According to the National Institute on Drug Abuse,
only about 4 million of the estimated 22.5 million
Americans classified as having an addiction will receive the care they need to become sober again.
OXYCODONE DRUG ADDICTION JOHNSTON IOWA
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Oxycodone brings relief for many people who are suffering from traumatic pain. However, it is quickly becoming a popular choice among illicit users, even though its a prescribed medication– because of its euphoric effects. Despite the health risks, people are abusing oxycodone on a regular basis, making it similar to both heroin and morphine.
Oxycodone is a semi-synthetic opioid. It is synthesized from thebaine, one of the common opioid alkaloids found in the opium poppy, specifically the Persian poppy.
It is a potent opioid analgesic, and is commonly prescribed for pain relief. It can treat pain ranging from moderate to severe.
In fact, it is approved in the US for use in children as young as 11 years old. It can help fight trauma pain, cancer pain, and post-surgical pain.
In the medical industry, it is considered a powerful pain relieving drug, especially for those who are in dire need of it. The problem is not in its medical properties, but in what happens when the drug is abused by those who want to use it recreationally.
History of OXYCODONE
Oxycodone was first developed in Germany, back in 1917, in order to improve on the existing opioids of the time. It was among the several semi-synthetic opioids produced for this purposes, and is one of the few that successfully fulfilled its initial purpose.
However, up until today, experts are divided over whether the drug is truly effective for non-cancer-related chronic pain. They believe that because of the drug’s potential for developing dependence, oxycodone is also putting the patient at risk of experiencing paradoxical pain sensitivity.
OverView of OXYCODONE addiction in JOHNSTON IOWA
Oxycodone is usually produced using one of two methods. One involves creating tablets that contain only Oxycodone. The other involves creating a tablet of Oxycodone mixed with Acetaminophen. For the latter form, there are many popular brand names such as Percodan, Tylox, and Percocet.
The one made purely of Oxycodone is more commonly abused by recreational users.
Why Is It Abused?
Abusers often start out using the drug according to prescription. They follow their doctor’s instructions carefully. However, due to the euphoric effects of oxycodone, it is quite habit-forming. It can easily cause dependence, which leads to a number of different problems for the user.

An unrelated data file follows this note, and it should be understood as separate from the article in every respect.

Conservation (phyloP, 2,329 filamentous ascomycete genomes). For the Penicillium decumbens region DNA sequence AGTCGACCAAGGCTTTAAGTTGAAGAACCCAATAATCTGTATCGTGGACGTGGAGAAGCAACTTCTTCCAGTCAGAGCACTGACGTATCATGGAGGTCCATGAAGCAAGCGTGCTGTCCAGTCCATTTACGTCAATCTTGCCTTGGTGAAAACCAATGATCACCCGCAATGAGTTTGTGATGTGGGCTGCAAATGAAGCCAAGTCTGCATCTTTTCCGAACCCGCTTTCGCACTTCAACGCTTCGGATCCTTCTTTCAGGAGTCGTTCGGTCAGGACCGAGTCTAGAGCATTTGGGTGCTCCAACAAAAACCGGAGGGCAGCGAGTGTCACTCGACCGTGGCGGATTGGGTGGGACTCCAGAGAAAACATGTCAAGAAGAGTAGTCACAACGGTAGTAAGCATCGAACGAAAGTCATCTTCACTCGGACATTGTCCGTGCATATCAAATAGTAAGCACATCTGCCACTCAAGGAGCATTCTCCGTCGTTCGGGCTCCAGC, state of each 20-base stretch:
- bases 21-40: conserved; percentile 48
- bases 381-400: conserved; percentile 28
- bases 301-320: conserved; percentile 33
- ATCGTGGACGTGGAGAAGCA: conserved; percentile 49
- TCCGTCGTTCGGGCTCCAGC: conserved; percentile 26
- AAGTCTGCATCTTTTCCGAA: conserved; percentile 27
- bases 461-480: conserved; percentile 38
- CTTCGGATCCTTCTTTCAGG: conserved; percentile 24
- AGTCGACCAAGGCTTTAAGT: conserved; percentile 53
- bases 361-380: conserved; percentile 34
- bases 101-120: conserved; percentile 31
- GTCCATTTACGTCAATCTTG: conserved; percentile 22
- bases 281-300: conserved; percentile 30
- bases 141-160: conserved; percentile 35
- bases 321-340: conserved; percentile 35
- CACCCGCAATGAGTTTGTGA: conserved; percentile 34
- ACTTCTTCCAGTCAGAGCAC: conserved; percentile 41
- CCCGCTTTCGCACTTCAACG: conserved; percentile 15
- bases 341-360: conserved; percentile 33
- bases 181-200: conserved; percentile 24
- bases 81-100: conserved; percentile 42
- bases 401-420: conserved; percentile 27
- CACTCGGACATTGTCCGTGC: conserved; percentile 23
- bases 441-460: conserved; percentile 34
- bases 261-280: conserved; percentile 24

It is extremely addictive because it is derived from opiates. Patients are recommended to stick with their prescription. Do not take this drug for longer than is recommended.
Oxycodone produces various adverse effects, making it that much more dangerous for the person’s body. They feel euphoric and relaxed, but they will also experience other harmful effects.
Nausea, vomiting, dizziness, nervousness, diarrhea, and abdominal pain are common short term effects. In higher doses, the effects are more serious. This includes low blood pressure, slowed heart rate, shallow breathing, respiratory arrest, and even death. Some users have experienced brain ischemic brain damage due to drug overdose.
There are many treatment facilities that may help a person who has developed dependence for the drug. Finding the right one that is convenient and well-equipped is the first step to a person’s recovery.
Most drug rehabilitation centers will make use of techniques that involve medically managing the withdrawal symptoms as they gradually lower the user’s drug intake. This detoxification process has been shown to be one of the most effective ways to treat any sort of addiction. There are specific drugs that can help prevent oxycodone withdrawal while decreasing cravings. These substances also block the effects of oxycodone in case a person relapses.
Recreational Use of OXYCODONE In JOHNSTON
Accessibility in Johnston, Iowa makes Oxycodone prone to abuse.
Addiction effects and Treatment for OXYCODONE near you
OXYCODONE Drug Detox
Substance abuse such as Oxycodone addiction can harm damage the mental health of the user. Some of the damaging mental and psychological effect of hydromorphone includes: